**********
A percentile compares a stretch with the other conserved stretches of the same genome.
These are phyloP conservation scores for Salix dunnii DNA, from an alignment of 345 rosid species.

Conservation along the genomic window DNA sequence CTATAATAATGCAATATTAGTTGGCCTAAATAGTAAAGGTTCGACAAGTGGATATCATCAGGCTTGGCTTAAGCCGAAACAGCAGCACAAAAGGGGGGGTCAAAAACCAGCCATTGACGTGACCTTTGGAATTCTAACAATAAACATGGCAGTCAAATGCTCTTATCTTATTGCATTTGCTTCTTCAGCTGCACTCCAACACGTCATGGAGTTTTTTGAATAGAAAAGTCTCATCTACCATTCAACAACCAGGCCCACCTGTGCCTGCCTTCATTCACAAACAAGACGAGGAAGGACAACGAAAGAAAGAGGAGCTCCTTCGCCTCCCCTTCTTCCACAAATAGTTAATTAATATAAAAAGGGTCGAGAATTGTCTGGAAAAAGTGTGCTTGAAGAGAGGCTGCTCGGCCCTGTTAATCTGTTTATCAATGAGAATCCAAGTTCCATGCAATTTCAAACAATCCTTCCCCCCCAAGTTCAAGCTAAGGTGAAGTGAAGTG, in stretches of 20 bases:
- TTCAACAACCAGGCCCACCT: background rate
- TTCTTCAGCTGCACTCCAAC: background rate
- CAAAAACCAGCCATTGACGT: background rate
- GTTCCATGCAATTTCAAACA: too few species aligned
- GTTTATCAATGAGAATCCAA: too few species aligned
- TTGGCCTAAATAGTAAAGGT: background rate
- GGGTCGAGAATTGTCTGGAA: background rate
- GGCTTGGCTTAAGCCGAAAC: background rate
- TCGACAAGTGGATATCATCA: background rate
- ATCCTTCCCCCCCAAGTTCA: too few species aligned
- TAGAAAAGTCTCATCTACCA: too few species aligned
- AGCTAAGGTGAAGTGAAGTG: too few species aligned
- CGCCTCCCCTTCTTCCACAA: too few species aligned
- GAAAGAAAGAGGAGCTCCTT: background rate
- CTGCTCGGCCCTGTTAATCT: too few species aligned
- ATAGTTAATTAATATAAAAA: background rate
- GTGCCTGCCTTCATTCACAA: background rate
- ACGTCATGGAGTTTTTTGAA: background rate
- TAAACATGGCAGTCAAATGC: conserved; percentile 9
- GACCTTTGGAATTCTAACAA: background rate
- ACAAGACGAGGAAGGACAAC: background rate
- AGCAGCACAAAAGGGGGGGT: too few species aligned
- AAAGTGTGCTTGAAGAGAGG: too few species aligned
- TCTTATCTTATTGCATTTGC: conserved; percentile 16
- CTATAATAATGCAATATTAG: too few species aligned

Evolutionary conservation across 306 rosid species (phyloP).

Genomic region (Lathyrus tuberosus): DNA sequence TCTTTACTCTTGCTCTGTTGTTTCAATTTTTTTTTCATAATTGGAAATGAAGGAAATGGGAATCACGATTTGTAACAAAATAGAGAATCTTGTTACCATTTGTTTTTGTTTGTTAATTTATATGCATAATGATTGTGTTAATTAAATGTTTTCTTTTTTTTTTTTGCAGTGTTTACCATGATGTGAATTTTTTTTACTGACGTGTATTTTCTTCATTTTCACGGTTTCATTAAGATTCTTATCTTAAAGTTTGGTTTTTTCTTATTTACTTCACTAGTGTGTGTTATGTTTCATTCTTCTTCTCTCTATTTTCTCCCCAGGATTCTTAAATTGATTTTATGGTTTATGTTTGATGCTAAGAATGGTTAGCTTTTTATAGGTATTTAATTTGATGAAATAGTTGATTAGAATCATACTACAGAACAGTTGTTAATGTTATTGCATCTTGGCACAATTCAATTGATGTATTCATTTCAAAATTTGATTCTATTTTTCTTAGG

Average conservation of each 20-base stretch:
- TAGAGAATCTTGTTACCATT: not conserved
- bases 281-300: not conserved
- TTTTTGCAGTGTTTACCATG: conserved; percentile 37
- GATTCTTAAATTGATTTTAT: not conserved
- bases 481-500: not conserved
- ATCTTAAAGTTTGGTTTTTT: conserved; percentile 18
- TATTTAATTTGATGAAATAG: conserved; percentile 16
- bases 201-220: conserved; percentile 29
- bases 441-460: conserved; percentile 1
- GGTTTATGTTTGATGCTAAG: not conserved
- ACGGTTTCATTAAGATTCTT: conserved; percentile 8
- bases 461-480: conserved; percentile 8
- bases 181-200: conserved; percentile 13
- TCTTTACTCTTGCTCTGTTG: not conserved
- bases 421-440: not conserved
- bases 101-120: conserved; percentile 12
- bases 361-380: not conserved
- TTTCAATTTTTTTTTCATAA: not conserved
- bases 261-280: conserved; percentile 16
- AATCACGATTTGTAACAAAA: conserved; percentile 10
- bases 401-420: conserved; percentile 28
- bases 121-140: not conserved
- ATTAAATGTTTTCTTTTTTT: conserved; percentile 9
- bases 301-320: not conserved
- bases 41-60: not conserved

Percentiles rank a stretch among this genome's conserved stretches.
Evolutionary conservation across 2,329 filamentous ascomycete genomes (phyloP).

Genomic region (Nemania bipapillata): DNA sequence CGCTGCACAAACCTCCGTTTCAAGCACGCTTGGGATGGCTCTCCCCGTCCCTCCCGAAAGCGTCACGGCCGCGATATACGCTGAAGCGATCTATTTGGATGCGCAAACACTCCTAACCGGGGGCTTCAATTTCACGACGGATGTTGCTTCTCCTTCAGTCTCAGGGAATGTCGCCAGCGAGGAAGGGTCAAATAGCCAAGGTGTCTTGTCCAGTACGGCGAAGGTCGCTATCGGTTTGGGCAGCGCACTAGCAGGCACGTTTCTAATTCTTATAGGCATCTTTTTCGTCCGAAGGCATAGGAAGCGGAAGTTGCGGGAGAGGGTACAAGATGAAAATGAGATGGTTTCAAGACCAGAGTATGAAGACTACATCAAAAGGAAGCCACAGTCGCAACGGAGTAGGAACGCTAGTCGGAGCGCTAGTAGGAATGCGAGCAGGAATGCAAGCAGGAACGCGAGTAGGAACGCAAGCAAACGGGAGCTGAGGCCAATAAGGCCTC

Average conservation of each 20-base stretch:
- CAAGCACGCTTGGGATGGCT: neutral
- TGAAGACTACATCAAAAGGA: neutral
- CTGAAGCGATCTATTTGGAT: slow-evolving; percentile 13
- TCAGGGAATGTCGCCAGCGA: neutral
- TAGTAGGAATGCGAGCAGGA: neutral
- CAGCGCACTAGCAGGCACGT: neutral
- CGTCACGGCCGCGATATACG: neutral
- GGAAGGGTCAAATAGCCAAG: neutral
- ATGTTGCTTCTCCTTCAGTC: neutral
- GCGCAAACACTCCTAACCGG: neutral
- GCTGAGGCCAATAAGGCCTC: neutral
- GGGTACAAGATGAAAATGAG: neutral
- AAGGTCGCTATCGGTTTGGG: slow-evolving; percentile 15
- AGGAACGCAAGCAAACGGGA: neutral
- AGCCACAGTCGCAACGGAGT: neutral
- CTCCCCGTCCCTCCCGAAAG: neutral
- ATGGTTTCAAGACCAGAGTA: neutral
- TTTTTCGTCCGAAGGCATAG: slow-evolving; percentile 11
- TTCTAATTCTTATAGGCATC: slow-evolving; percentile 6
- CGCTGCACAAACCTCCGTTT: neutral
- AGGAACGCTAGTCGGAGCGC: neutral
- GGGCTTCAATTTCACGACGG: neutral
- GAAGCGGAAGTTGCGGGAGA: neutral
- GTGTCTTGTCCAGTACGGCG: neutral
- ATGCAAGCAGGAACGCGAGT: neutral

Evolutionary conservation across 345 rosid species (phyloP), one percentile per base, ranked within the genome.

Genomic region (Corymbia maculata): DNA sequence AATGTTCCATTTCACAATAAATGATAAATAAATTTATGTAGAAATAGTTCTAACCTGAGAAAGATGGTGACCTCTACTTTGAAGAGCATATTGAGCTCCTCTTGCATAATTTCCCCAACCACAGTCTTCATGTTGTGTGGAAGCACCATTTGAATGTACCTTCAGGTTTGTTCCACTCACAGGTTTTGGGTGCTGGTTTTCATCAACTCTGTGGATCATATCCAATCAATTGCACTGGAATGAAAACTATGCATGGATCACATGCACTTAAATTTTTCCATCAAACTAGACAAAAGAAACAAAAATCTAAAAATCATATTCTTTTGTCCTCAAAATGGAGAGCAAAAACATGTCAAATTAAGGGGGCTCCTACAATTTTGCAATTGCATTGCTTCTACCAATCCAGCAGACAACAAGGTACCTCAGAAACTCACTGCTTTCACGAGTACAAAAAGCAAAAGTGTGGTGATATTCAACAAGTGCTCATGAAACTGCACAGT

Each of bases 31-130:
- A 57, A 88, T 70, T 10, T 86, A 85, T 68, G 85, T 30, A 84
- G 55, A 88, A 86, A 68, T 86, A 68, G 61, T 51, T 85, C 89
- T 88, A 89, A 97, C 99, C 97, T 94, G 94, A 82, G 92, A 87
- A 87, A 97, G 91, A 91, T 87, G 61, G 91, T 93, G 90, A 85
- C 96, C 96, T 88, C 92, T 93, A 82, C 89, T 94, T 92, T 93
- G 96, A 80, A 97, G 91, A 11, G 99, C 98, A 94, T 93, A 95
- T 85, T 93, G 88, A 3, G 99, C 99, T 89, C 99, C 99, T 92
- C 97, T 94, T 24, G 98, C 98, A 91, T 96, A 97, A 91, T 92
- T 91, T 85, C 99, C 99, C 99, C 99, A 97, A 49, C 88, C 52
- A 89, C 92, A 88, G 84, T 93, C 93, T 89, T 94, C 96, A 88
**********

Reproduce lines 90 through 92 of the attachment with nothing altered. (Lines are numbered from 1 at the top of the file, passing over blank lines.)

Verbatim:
- G 55, A 88, A 86, A 68, T 86, A 68, G 61, T 51, T 85, C 89
- T 88, A 89, A 97, C 99, C 97, T 94, G 94, A 82, G 92, A 87
- A 87, A 97, G 91, A 91, T 87, G 61, G 91, T 93, G 90, A 85